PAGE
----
Medical Verdicts

Birth control prescription blamed for stroke...Removal of mole without follow-up leads to death...more

Author and Disclosure Information

The cases in this column are selected by the editors of The Journal of Family Practice from Medical Malpractice: Verdicts, Settlements & Experts, with permission of the editor, Lewis Laska (http://www.triplelpublications.com/product/medical-malpractice-newsletter/). The information about the cases presented here is sometimes incomplete; pertinent details of a given situation therefore may be unavailable. Moreover, the cases may or may not have merit. Nevertheless, these cases represent the types of clinical situations that typically result in litigation.


 

Birth control prescription blamed for stroke

A 29-YEAR-OLD WOMAN SUFFERED A BLOOD CLOT in her leg. Her family physician advised her to start taking aspirin, which she did, and counseled her to use birth control that didn’t contain estrogen. She was taking norgestimate/ ethinyl estradiol at the time of the clot.

The woman subsequently went to an obstetrician-gynecologist (ob-gyn), whom she said she told about her family physician’s advice to avoid estrogen-containing birth control medication. The ob-gyn prescribed and inserted an etonogestrel/ethinyl estradiol vaginal ring.

A few months later the patient was hospitalized with severe headaches. She had blood clots in her brain and had suffered a stroke, which affected her speech and executive functions.

PLAINTIFF’S CLAIM The ob-gyn was negligent in prescribing the vaginal ring.

THE DEFENSE The cause of the first clot was an injury; the vaginal ring didn’t cause the second clot and stroke.

VERDICT $523,000 Georgia verdict.

COMMENT A comprehensive history, and clear documentation of communicating the potential risks of therapy, might have prevented this judgment.

Elevated PSA without referral delays diagnosis

ROUTINE BLOOD WORK before orthopedic surgery revealed an elevated prostate-specific antigen (PSA) of 7.4 in a 53-year-old man. A medical assistant who was directed to refer the patient to a urologist didn’t do so. Widespread metastatic prostate cancer was diagnosed 18 months later.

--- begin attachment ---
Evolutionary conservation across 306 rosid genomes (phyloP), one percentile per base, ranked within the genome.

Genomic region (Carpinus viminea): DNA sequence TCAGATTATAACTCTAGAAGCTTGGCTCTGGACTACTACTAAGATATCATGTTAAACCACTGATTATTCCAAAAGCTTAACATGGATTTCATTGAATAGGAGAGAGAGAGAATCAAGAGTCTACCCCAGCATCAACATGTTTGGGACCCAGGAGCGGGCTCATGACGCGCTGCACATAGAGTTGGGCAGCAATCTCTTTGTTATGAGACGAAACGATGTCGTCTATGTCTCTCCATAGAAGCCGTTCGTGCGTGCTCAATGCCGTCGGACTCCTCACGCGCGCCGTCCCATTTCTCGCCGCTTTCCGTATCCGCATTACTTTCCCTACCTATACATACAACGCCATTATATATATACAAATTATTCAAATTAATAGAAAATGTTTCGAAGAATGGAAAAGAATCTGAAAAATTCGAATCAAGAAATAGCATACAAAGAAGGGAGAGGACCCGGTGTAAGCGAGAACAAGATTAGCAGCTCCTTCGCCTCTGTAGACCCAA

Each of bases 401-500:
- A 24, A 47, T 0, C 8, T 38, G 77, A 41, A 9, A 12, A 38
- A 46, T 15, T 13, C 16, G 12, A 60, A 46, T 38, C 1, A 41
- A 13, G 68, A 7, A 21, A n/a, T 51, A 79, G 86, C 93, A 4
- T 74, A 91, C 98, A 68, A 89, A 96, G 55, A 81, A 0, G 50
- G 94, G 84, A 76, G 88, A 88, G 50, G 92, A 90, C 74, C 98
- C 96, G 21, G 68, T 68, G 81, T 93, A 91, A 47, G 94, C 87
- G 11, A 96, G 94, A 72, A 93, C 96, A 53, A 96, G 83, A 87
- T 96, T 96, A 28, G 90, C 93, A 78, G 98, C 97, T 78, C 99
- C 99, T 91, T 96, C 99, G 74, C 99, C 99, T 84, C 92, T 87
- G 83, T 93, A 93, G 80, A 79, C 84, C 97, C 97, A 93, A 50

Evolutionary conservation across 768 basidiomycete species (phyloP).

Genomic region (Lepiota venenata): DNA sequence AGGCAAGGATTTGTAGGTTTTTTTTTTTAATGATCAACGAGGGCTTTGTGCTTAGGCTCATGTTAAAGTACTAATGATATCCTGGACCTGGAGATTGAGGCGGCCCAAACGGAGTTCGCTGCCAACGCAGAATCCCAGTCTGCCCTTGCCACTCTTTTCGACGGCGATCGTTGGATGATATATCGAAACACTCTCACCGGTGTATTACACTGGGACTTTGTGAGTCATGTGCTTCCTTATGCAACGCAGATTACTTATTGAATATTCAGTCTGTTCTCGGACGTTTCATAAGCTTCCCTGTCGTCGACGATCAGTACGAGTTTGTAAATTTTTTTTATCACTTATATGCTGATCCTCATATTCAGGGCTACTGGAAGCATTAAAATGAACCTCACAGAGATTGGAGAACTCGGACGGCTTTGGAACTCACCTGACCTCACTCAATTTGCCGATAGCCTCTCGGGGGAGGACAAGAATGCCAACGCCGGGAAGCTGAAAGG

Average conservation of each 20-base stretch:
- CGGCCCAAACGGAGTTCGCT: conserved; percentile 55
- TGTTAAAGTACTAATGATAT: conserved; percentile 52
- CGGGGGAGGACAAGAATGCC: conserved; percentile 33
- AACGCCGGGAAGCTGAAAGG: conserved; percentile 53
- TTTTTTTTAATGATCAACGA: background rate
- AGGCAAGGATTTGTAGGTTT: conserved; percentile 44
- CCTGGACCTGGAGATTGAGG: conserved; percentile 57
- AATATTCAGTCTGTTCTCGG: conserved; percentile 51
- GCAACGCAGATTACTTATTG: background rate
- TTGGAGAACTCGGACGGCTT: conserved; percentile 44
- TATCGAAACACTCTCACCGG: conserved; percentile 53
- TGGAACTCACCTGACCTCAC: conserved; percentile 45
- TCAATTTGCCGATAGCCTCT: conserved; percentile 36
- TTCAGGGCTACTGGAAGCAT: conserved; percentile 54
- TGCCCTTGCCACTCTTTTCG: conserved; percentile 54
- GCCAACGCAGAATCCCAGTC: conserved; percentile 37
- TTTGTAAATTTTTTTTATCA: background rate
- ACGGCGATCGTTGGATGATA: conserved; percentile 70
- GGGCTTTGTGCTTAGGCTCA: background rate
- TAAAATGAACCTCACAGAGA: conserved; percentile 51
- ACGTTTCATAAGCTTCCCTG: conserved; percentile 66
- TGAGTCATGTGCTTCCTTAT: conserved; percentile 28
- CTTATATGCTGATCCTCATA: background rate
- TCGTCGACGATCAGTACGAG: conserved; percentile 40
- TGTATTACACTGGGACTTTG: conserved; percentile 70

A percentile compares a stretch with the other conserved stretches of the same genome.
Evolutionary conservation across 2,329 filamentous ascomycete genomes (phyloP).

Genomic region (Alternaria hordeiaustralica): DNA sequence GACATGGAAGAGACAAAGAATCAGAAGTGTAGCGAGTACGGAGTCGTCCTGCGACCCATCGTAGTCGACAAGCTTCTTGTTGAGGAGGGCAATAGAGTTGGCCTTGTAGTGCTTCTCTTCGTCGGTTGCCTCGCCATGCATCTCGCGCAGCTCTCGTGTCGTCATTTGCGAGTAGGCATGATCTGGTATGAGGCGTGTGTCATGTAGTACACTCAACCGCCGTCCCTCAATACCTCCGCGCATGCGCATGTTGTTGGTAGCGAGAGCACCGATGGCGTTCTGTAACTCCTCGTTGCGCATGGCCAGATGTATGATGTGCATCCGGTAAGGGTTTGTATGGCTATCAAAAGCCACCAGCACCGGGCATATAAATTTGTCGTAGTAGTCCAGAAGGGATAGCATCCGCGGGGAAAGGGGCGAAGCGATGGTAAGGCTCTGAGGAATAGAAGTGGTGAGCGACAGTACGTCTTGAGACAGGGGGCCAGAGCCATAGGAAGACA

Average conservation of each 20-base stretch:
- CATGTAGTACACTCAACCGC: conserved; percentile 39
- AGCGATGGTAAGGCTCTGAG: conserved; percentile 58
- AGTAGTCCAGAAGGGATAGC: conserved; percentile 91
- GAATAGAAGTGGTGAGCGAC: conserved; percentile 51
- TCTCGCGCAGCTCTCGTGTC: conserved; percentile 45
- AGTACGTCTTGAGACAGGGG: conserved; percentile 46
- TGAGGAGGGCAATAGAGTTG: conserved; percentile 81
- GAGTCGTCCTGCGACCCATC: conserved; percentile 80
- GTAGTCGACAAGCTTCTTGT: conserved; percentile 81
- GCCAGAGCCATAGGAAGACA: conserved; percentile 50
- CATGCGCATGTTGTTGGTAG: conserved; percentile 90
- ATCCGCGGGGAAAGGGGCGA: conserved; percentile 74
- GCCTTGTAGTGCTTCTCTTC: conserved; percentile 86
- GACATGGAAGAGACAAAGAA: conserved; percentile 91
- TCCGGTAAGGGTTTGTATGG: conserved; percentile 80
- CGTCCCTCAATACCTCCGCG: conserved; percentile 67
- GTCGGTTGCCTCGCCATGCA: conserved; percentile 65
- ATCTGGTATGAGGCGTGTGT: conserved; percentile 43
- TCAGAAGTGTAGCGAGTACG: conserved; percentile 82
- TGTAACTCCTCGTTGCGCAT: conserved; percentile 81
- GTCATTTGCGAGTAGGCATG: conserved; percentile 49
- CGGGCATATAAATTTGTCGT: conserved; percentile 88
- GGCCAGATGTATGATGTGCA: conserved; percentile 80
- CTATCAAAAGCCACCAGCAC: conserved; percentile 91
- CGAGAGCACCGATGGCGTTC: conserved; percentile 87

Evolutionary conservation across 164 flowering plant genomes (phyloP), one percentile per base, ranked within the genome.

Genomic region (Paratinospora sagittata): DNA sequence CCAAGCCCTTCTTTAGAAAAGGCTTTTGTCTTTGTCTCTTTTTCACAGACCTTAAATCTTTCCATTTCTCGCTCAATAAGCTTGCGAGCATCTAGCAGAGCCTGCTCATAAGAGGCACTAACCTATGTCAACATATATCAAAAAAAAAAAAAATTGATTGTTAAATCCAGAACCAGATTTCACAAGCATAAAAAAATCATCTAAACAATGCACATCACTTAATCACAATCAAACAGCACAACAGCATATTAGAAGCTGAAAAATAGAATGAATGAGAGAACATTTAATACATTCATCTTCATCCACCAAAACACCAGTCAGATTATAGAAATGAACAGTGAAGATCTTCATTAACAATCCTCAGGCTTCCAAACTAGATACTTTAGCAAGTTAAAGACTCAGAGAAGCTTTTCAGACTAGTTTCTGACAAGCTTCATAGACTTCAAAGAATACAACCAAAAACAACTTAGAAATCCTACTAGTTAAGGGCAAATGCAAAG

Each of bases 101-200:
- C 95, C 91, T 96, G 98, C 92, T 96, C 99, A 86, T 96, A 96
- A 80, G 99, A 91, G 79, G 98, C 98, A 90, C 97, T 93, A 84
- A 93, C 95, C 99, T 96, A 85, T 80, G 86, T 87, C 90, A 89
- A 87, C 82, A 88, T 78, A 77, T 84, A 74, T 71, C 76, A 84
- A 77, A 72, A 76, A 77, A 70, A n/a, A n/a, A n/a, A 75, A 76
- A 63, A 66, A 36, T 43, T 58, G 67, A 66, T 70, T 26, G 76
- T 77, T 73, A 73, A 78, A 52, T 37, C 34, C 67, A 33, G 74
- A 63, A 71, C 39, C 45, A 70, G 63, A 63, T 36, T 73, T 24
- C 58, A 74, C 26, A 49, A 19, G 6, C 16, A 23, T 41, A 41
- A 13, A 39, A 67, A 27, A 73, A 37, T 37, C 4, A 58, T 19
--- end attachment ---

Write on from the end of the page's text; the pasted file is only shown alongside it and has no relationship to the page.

PLAINTIFF’S CLAIM Diagnosing the cancer 18 months earlier would have given the patient a >50% chance of 5-year survival. Because of the delay, he was terminal. The clinic was negligent in having no written procedure or system for tracking adverse lab test results.

THE DEFENSE The patient already had metastatic disease when the PSA level was discovered and would have required the same treatment.

VERDICT $1 million Washington settlement.

COMMENT A clear system for tracking test results is imperative in today’s litigious society.

Removal of mole without follow-up leads to death

A MOLE ON THE UPPER BACK prompted a 26-year-old man to visit a dermatologist, who performed a complete excision. The pathologist who examined the excised tissue suggested that the patient return for follow-up. During the next 6 months, the patient saw the dermatologist twice but didn’t receive proper follow-up.

Two years later, the patient noticed a suspicious area on his back near the scar from the excision. A hospital biopsy resulted in a diagnosis of metastatic melanoma. A review of the slides from the original biopsy found “melanoma, superficial spreading type, invasive to a depth of a minimum of 1.0 mm anatomic level IV, extending to inked deep resection margin.”

The patient underwent a wide local excision and was given a diagnosis of stage III melanoma. The patient underwent neck and back radiation and high-dose treatment with alpha interferon, followed by high-dose interleukin-2 and chemotherapy. Nevertheless, the patient died.

PLAINTIFF’S CLAIM The dermatologist’s office had no system to contact the patient when he didn’t return. The chances for cure would have been between 73% and 94% if the melanoma had been diagnosed at the time of the original excision.

THE DEFENSE No information about the defense is available.

VERDICT $1.7 million Massachusetts settlement.

COMMENT Failure to follow up on abnormal results is a potentially preventable cause of malpractice. Do you have a mechanism to track such testing?

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